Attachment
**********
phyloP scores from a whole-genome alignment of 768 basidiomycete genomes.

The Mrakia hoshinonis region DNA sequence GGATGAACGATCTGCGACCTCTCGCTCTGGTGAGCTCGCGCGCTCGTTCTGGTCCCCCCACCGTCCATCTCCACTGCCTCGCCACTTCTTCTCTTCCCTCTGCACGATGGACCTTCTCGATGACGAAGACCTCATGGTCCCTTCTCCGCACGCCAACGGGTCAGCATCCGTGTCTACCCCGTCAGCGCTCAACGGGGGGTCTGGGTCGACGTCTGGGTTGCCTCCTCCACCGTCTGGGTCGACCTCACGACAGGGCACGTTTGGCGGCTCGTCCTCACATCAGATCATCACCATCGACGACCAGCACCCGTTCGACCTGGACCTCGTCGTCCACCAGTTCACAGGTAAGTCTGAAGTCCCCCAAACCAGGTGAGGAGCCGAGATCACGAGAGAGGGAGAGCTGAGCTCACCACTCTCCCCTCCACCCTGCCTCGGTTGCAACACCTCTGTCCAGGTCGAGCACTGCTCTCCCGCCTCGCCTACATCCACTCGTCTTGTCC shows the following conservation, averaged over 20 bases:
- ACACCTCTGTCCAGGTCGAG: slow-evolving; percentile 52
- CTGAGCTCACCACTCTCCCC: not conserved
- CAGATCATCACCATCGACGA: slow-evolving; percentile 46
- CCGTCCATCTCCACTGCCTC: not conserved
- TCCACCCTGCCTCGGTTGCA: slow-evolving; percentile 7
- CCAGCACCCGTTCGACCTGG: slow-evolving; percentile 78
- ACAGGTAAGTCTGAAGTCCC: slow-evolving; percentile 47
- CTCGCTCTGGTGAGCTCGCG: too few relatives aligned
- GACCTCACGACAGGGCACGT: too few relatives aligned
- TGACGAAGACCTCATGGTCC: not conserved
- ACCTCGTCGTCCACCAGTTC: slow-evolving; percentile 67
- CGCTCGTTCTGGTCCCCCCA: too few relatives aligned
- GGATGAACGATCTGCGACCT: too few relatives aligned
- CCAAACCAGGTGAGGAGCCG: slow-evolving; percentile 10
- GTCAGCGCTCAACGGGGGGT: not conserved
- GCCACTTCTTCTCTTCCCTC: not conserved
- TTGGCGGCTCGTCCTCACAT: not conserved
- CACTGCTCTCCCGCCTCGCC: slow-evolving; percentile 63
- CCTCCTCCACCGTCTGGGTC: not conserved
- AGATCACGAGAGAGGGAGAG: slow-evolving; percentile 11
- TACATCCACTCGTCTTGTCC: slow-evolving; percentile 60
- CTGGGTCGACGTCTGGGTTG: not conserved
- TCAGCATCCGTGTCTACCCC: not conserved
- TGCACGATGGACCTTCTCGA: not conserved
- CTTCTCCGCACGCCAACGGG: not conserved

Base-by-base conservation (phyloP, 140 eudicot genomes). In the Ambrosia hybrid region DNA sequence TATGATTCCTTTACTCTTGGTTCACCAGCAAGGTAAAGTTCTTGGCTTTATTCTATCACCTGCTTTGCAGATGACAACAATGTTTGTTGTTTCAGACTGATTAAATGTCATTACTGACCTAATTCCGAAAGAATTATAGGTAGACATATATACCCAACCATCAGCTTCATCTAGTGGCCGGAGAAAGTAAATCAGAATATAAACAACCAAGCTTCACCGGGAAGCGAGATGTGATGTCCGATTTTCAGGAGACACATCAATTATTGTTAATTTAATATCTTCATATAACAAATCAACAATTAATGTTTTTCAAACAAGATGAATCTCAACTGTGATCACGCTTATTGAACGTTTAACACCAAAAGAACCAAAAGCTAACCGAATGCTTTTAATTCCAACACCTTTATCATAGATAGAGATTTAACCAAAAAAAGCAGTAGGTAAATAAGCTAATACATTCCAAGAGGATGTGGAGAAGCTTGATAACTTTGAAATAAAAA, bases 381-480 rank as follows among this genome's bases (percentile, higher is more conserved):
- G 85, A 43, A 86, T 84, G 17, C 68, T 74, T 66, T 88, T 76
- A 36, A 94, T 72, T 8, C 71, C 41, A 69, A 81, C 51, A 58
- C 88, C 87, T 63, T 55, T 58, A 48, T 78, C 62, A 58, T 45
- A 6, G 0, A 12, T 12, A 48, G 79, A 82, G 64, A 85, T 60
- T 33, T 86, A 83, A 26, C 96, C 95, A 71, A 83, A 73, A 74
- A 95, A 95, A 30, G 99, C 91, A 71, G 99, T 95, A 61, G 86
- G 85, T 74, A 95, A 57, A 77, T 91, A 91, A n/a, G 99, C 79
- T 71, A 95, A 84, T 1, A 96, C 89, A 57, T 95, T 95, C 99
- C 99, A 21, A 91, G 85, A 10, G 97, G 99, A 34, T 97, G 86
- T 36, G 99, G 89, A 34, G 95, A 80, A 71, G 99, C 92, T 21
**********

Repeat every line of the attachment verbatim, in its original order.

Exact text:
phyloP scores from a whole-genome alignment of 768 basidiomycete genomes.

The Mrakia hoshinonis region DNA sequence GGATGAACGATCTGCGACCTCTCGCTCTGGTGAGCTCGCGCGCTCGTTCTGGTCCCCCCACCGTCCATCTCCACTGCCTCGCCACTTCTTCTCTTCCCTCTGCACGATGGACCTTCTCGATGACGAAGACCTCATGGTCCCTTCTCCGCACGCCAACGGGTCAGCATCCGTGTCTACCCCGTCAGCGCTCAACGGGGGGTCTGGGTCGACGTCTGGGTTGCCTCCTCCACCGTCTGGGTCGACCTCACGACAGGGCACGTTTGGCGGCTCGTCCTCACATCAGATCATCACCATCGACGACCAGCACCCGTTCGACCTGGACCTCGTCGTCCACCAGTTCACAGGTAAGTCTGAAGTCCCCCAAACCAGGTGAGGAGCCGAGATCACGAGAGAGGGAGAGCTGAGCTCACCACTCTCCCCTCCACCCTGCCTCGGTTGCAACACCTCTGTCCAGGTCGAGCACTGCTCTCCCGCCTCGCCTACATCCACTCGTCTTGTCC shows the following conservation, averaged over 20 bases:
- ACACCTCTGTCCAGGTCGAG: slow-evolving; percentile 52
- CTGAGCTCACCACTCTCCCC: not conserved
- CAGATCATCACCATCGACGA: slow-evolving; percentile 46
- CCGTCCATCTCCACTGCCTC: not conserved
- TCCACCCTGCCTCGGTTGCA: slow-evolving; percentile 7
- CCAGCACCCGTTCGACCTGG: slow-evolving; percentile 78
- ACAGGTAAGTCTGAAGTCCC: slow-evolving; percentile 47
- CTCGCTCTGGTGAGCTCGCG: too few relatives aligned
- GACCTCACGACAGGGCACGT: too few relatives aligned
- TGACGAAGACCTCATGGTCC: not conserved
- ACCTCGTCGTCCACCAGTTC: slow-evolving; percentile 67
- CGCTCGTTCTGGTCCCCCCA: too few relatives aligned
- GGATGAACGATCTGCGACCT: too few relatives aligned
- CCAAACCAGGTGAGGAGCCG: slow-evolving; percentile 10
- GTCAGCGCTCAACGGGGGGT: not conserved
- GCCACTTCTTCTCTTCCCTC: not conserved
- TTGGCGGCTCGTCCTCACAT: not conserved
- CACTGCTCTCCCGCCTCGCC: slow-evolving; percentile 63
- CCTCCTCCACCGTCTGGGTC: not conserved
- AGATCACGAGAGAGGGAGAG: slow-evolving; percentile 11
- TACATCCACTCGTCTTGTCC: slow-evolving; percentile 60
- CTGGGTCGACGTCTGGGTTG: not conserved
- TCAGCATCCGTGTCTACCCC: not conserved
- TGCACGATGGACCTTCTCGA: not conserved
- CTTCTCCGCACGCCAACGGG: not conserved

Base-by-base conservation (phyloP, 140 eudicot genomes). In the Ambrosia hybrid region DNA sequence TATGATTCCTTTACTCTTGGTTCACCAGCAAGGTAAAGTTCTTGGCTTTATTCTATCACCTGCTTTGCAGATGACAACAATGTTTGTTGTTTCAGACTGATTAAATGTCATTACTGACCTAATTCCGAAAGAATTATAGGTAGACATATATACCCAACCATCAGCTTCATCTAGTGGCCGGAGAAAGTAAATCAGAATATAAACAACCAAGCTTCACCGGGAAGCGAGATGTGATGTCCGATTTTCAGGAGACACATCAATTATTGTTAATTTAATATCTTCATATAACAAATCAACAATTAATGTTTTTCAAACAAGATGAATCTCAACTGTGATCACGCTTATTGAACGTTTAACACCAAAAGAACCAAAAGCTAACCGAATGCTTTTAATTCCAACACCTTTATCATAGATAGAGATTTAACCAAAAAAAGCAGTAGGTAAATAAGCTAATACATTCCAAGAGGATGTGGAGAAGCTTGATAACTTTGAAATAAAAA, bases 381-480 rank as follows among this genome's bases (percentile, higher is more conserved):
- G 85, A 43, A 86, T 84, G 17, C 68, T 74, T 66, T 88, T 76
- A 36, A 94, T 72, T 8, C 71, C 41, A 69, A 81, C 51, A 58
- C 88, C 87, T 63, T 55, T 58, A 48, T 78, C 62, A 58, T 45
- A 6, G 0, A 12, T 12, A 48, G 79, A 82, G 64, A 85, T 60
- T 33, T 86, A 83, A 26, C 96, C 95, A 71, A 83, A 73, A 74
- A 95, A 95, A 30, G 99, C 91, A 71, G 99, T 95, A 61, G 86
- G 85, T 74, A 95, A 57, A 77, T 91, A 91, A n/a, G 99, C 79
- T 71, A 95, A 84, T 1, A 96, C 89, A 57, T 95, T 95, C 99
- C 99, A 21, A 91, G 85, A 10, G 97, G 99, A 34, T 97, G 86
- T 36, G 99, G 89, A 34, G 95, A 80, A 71, G 99, C 92, T 21